If you’ve made fifty batches of caramels this year or zero; if you like fennel, kind of, in salads with dressing and that’s it… or you’re fighting me for that last black jelly bean; if you’re curious about adding salt to confections or carry your own Jacobsen tin in your purse– whatever the case, these are must-make caramels. You will impress your friends, and yourself! The reward of that first buttery, chewy, licorice-y, salty-sweet bite is reason enough to make a batch right now.

salted licorice caramels!

Salted Licorice Caramels (adapted from Mel’s Kitchen)

  • 1/2 c. water
  • 2 c. evaporated cane juice or white sugar
  • 1 14 oz. can sweetened condensed milk
  • 1 c. light corn syrup
  • 12 T. unsalted butter
  • 1/2 – 3/4 tsp. anise oil (see notes above)
  • 1/4 tsp. vanilla extract
  • about 1/2 tsp. sea salt (not kosher salt or table salt)

Line an 8″ x 8″ or 9″ x 9″ square baking pan with parchment paper, allowing an inch or two to overhang at least two sides. Lightly butter the parchment and set aside.

Have all of your ingredients measured and ready to go. Into a heavy-bottomed saucepan with at least a 4-qt. capacity (bigger is better), add the water, sugar, sweetened condensed milk, corn syrup and butter. Attach a candy thermometer to the side of the pan, making sure the tip is submerged in the ingredients but not touching the bottom of the pan, and get a heat resistant rubber or silicone spatula ready to go.

Heat the ingredients over medium-high heat while stirring constantly. Constantly. Unlike some caramel recipes, the success of this depends on keeping the ingredients in motion so they don’t scorch. (At any time, if you think the bottom of your caramels may be scorching, lower the heat slightly and continue.) The mixture will boil fairly quickly and will bubble in large, lazy bubbles which slow as you approach the desired temperature of 242-244 degrees F. You should have a golden brown, very thick caramel by 242 degrees, which is when I removed my caramels from the heat; I wanted them to be thick enough to hold shape when cut but still retain a good amount of chewiness. The cooking process took approximately 15 mins.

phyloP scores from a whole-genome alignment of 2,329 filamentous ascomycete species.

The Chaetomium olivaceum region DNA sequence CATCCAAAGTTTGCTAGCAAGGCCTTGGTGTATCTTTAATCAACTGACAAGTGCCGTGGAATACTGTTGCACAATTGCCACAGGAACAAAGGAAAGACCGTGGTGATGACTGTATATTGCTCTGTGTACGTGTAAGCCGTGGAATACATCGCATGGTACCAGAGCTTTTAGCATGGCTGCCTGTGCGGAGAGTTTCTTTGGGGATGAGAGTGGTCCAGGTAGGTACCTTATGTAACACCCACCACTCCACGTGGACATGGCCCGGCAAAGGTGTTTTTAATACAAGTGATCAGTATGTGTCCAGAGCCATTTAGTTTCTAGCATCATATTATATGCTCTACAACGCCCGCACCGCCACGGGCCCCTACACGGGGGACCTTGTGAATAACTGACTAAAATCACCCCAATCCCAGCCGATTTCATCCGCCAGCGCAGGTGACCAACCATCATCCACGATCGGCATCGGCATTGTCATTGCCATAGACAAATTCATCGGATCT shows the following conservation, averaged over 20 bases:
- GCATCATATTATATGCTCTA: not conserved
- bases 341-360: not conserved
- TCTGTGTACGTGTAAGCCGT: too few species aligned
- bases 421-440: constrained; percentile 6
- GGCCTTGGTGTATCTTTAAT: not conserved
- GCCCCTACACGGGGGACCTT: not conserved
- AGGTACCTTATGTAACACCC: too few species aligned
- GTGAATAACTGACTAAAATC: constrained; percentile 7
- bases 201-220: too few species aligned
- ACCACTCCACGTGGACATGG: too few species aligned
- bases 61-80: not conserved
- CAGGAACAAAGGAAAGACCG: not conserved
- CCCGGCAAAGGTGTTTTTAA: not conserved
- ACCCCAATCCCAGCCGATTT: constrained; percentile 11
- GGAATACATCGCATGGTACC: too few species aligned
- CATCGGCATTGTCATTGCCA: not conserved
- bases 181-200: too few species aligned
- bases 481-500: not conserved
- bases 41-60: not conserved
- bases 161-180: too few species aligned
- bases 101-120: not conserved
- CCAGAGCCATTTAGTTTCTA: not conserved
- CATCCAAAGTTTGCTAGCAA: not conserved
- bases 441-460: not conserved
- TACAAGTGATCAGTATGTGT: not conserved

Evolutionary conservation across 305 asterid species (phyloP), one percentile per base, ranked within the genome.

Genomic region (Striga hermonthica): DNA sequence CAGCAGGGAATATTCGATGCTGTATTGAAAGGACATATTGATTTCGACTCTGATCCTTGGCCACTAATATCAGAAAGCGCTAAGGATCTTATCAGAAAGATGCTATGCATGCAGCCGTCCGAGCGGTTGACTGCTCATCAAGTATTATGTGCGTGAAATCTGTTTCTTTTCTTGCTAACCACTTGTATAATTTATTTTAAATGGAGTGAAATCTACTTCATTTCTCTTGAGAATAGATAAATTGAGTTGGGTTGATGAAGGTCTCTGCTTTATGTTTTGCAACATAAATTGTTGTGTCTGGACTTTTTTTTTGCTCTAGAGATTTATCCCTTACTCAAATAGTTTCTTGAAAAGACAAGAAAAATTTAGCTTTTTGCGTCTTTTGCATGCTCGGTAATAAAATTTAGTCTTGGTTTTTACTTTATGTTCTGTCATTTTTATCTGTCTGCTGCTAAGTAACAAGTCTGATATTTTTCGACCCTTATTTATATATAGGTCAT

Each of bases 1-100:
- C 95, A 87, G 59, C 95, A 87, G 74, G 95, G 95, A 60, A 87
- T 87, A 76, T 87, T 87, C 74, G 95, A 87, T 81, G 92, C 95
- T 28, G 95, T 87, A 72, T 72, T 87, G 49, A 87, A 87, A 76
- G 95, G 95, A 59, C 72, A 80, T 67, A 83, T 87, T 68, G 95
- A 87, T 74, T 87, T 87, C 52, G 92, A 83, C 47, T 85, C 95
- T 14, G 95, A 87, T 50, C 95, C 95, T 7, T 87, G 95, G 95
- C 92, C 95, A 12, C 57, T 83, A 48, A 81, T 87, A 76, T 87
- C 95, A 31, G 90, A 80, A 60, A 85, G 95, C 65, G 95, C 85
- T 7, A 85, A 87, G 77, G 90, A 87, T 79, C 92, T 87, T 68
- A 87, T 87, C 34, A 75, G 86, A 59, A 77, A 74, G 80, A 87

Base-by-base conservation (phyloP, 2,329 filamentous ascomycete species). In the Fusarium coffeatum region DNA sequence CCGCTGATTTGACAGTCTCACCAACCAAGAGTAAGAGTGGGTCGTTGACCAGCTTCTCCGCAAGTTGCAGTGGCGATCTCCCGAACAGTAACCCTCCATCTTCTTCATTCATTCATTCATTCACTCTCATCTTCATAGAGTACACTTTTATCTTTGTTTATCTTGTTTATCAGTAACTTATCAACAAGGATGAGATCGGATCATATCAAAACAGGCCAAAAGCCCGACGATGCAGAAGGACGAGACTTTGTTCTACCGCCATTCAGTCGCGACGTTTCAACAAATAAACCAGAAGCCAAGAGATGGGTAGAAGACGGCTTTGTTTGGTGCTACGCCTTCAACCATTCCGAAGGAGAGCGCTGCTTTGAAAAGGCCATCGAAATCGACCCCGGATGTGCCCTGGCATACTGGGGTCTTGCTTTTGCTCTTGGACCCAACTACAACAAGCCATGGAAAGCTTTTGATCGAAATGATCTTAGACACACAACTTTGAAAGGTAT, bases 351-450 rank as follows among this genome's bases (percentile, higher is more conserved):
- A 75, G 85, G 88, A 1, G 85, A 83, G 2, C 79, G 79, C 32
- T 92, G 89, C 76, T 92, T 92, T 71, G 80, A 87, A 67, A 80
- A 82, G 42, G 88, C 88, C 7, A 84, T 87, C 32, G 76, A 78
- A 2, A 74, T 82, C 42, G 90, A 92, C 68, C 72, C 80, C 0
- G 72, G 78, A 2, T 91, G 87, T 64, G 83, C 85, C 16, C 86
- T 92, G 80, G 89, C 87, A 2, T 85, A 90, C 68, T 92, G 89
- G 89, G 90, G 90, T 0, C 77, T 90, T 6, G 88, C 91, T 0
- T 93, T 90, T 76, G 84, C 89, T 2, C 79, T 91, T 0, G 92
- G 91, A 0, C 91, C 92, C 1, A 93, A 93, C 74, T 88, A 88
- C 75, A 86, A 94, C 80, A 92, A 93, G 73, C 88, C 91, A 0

As soon as the caramels are off the heat, add 1/2 tsp. anise oil and vanilla and stir to combine. Take a small amount in a spoon and cool off– remember, this was just boiling!– for at least a minute before tasting. (You can place the spoon in the freezer or drop into a glass of cool water to speed the process.) If you like the flavor, you can stop there, or add the extra 1/4 tsp. anise oil if you want a more pronounced licorice flavor, as I did.

When the flavoring is to your satisfaction, pour the hot caramel into your prepared pan; sprinkle the top evenly with sea salt and cool on a wire rack for at least an hour. I left the caramels in the pan for about 3 days before removing (the parchment comes in handy for lifting the entire block from the pan) and cutting them. Use a steady cutting board and a large, sturdy knife to cut the square into long, thin strips (about 8) and then into small cubes. You can expect to get about 64 caramels from this batch. Wrap your caramels individually in wax paper or parchment squares to prevent them from sticking. If you want to enhance the saltiness, sprinkle with or dip in more sea salt just before wrapping.